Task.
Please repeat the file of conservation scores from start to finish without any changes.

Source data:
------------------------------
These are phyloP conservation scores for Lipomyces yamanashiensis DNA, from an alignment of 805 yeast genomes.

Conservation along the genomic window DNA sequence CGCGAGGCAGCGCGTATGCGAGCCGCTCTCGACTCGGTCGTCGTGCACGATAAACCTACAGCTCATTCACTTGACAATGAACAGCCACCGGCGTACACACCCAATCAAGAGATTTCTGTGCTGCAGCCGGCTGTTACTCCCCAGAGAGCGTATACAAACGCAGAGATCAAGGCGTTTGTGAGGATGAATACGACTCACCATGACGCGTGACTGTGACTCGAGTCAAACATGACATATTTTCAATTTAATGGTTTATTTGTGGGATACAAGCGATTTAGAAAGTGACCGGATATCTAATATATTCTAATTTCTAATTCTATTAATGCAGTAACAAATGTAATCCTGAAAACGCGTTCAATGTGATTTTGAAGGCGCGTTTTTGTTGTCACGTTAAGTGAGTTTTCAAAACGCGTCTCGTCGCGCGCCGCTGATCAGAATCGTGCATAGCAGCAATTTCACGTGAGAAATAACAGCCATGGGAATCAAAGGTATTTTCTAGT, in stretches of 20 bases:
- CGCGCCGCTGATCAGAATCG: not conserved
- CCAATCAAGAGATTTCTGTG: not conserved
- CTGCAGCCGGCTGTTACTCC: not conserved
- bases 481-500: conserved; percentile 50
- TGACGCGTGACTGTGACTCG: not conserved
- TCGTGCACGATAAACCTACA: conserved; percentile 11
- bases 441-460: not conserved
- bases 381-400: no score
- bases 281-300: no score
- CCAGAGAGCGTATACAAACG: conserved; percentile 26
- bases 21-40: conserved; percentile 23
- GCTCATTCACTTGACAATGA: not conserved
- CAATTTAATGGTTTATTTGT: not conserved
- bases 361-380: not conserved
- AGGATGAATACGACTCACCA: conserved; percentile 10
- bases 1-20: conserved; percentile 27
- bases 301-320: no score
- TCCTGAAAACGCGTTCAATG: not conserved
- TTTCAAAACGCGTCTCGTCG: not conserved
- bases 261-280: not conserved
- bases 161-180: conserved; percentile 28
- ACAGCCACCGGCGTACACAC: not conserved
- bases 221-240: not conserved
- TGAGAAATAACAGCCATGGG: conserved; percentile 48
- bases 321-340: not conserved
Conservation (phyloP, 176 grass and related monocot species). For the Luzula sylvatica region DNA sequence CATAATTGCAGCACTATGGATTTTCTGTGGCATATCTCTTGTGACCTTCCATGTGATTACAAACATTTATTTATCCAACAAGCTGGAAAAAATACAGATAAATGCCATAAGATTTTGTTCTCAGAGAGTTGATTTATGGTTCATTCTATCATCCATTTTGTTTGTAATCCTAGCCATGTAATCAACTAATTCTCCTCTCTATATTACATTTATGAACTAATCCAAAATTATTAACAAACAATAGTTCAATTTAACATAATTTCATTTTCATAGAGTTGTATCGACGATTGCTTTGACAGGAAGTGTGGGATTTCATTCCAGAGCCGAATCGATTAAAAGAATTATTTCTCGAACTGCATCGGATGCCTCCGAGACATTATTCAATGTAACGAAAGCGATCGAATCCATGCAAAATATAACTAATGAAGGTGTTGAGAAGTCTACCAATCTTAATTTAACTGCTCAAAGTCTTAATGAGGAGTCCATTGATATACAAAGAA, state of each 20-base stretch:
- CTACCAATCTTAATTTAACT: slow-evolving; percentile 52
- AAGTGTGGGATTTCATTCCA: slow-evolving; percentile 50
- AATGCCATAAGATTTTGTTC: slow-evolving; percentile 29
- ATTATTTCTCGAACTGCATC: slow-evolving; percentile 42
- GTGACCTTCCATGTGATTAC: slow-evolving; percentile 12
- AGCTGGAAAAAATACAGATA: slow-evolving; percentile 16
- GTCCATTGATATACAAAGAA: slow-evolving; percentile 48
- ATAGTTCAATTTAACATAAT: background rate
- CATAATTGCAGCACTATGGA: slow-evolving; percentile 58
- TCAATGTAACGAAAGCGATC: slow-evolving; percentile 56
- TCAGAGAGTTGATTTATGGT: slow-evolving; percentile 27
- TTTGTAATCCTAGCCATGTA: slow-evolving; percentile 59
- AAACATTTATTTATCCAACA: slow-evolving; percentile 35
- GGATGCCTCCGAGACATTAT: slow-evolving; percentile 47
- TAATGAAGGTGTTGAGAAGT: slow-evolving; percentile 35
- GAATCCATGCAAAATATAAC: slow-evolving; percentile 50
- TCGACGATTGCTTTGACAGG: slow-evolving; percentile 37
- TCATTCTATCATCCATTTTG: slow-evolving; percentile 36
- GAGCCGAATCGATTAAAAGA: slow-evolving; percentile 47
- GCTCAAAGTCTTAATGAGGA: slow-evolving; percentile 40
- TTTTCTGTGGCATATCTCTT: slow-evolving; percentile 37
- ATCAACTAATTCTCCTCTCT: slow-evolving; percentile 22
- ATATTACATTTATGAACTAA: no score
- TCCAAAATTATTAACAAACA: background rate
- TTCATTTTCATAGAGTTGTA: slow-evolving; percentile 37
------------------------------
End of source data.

These are phyloP conservation scores for Lipomyces yamanashiensis DNA, from an alignment of 805 yeast genomes.

Conservation along the genomic window DNA sequence CGCGAGGCAGCGCGTATGCGAGCCGCTCTCGACTCGGTCGTCGTGCACGATAAACCTACAGCTCATTCACTTGACAATGAACAGCCACCGGCGTACACACCCAATCAAGAGATTTCTGTGCTGCAGCCGGCTGTTACTCCCCAGAGAGCGTATACAAACGCAGAGATCAAGGCGTTTGTGAGGATGAATACGACTCACCATGACGCGTGACTGTGACTCGAGTCAAACATGACATATTTTCAATTTAATGGTTTATTTGTGGGATACAAGCGATTTAGAAAGTGACCGGATATCTAATATATTCTAATTTCTAATTCTATTAATGCAGTAACAAATGTAATCCTGAAAACGCGTTCAATGTGATTTTGAAGGCGCGTTTTTGTTGTCACGTTAAGTGAGTTTTCAAAACGCGTCTCGTCGCGCGCCGCTGATCAGAATCGTGCATAGCAGCAATTTCACGTGAGAAATAACAGCCATGGGAATCAAAGGTATTTTCTAGT, in stretches of 20 bases:
- CGCGCCGCTGATCAGAATCG: not conserved
- CCAATCAAGAGATTTCTGTG: not conserved
- CTGCAGCCGGCTGTTACTCC: not conserved
- bases 481-500: conserved; percentile 50
- TGACGCGTGACTGTGACTCG: not conserved
- TCGTGCACGATAAACCTACA: conserved; percentile 11
- bases 441-460: not conserved
- bases 381-400: no score
- bases 281-300: no score
- CCAGAGAGCGTATACAAACG: conserved; percentile 26
- bases 21-40: conserved; percentile 23
- GCTCATTCACTTGACAATGA: not conserved
- CAATTTAATGGTTTATTTGT: not conserved
- bases 361-380: not conserved
- AGGATGAATACGACTCACCA: conserved; percentile 10
- bases 1-20: conserved; percentile 27
- bases 301-320: no score
- TCCTGAAAACGCGTTCAATG: not conserved
- TTTCAAAACGCGTCTCGTCG: not conserved
- bases 261-280: not conserved
- bases 161-180: conserved; percentile 28
- ACAGCCACCGGCGTACACAC: not conserved
- bases 221-240: not conserved
- TGAGAAATAACAGCCATGGG: conserved; percentile 48
- bases 321-340: not conserved
Conservation (phyloP, 176 grass and related monocot species). For the Luzula sylvatica region DNA sequence CATAATTGCAGCACTATGGATTTTCTGTGGCATATCTCTTGTGACCTTCCATGTGATTACAAACATTTATTTATCCAACAAGCTGGAAAAAATACAGATAAATGCCATAAGATTTTGTTCTCAGAGAGTTGATTTATGGTTCATTCTATCATCCATTTTGTTTGTAATCCTAGCCATGTAATCAACTAATTCTCCTCTCTATATTACATTTATGAACTAATCCAAAATTATTAACAAACAATAGTTCAATTTAACATAATTTCATTTTCATAGAGTTGTATCGACGATTGCTTTGACAGGAAGTGTGGGATTTCATTCCAGAGCCGAATCGATTAAAAGAATTATTTCTCGAACTGCATCGGATGCCTCCGAGACATTATTCAATGTAACGAAAGCGATCGAATCCATGCAAAATATAACTAATGAAGGTGTTGAGAAGTCTACCAATCTTAATTTAACTGCTCAAAGTCTTAATGAGGAGTCCATTGATATACAAAGAA, state of each 20-base stretch:
- CTACCAATCTTAATTTAACT: slow-evolving; percentile 52
- AAGTGTGGGATTTCATTCCA: slow-evolving; percentile 50
- AATGCCATAAGATTTTGTTC: slow-evolving; percentile 29
- ATTATTTCTCGAACTGCATC: slow-evolving; percentile 42
- GTGACCTTCCATGTGATTAC: slow-evolving; percentile 12
- AGCTGGAAAAAATACAGATA: slow-evolving; percentile 16
- GTCCATTGATATACAAAGAA: slow-evolving; percentile 48
- ATAGTTCAATTTAACATAAT: background rate
- CATAATTGCAGCACTATGGA: slow-evolving; percentile 58
- TCAATGTAACGAAAGCGATC: slow-evolving; percentile 56
- TCAGAGAGTTGATTTATGGT: slow-evolving; percentile 27
- TTTGTAATCCTAGCCATGTA: slow-evolving; percentile 59
- AAACATTTATTTATCCAACA: slow-evolving; percentile 35
- GGATGCCTCCGAGACATTAT: slow-evolving; percentile 47
- TAATGAAGGTGTTGAGAAGT: slow-evolving; percentile 35
- GAATCCATGCAAAATATAAC: slow-evolving; percentile 50
- TCGACGATTGCTTTGACAGG: slow-evolving; percentile 37
- TCATTCTATCATCCATTTTG: slow-evolving; percentile 36
- GAGCCGAATCGATTAAAAGA: slow-evolving; percentile 47
- GCTCAAAGTCTTAATGAGGA: slow-evolving; percentile 40
- TTTTCTGTGGCATATCTCTT: slow-evolving; percentile 37
- ATCAACTAATTCTCCTCTCT: slow-evolving; percentile 22
- ATATTACATTTATGAACTAA: no score
- TCCAAAATTATTAACAAACA: background rate
- TTCATTTTCATAGAGTTGTA: slow-evolving; percentile 37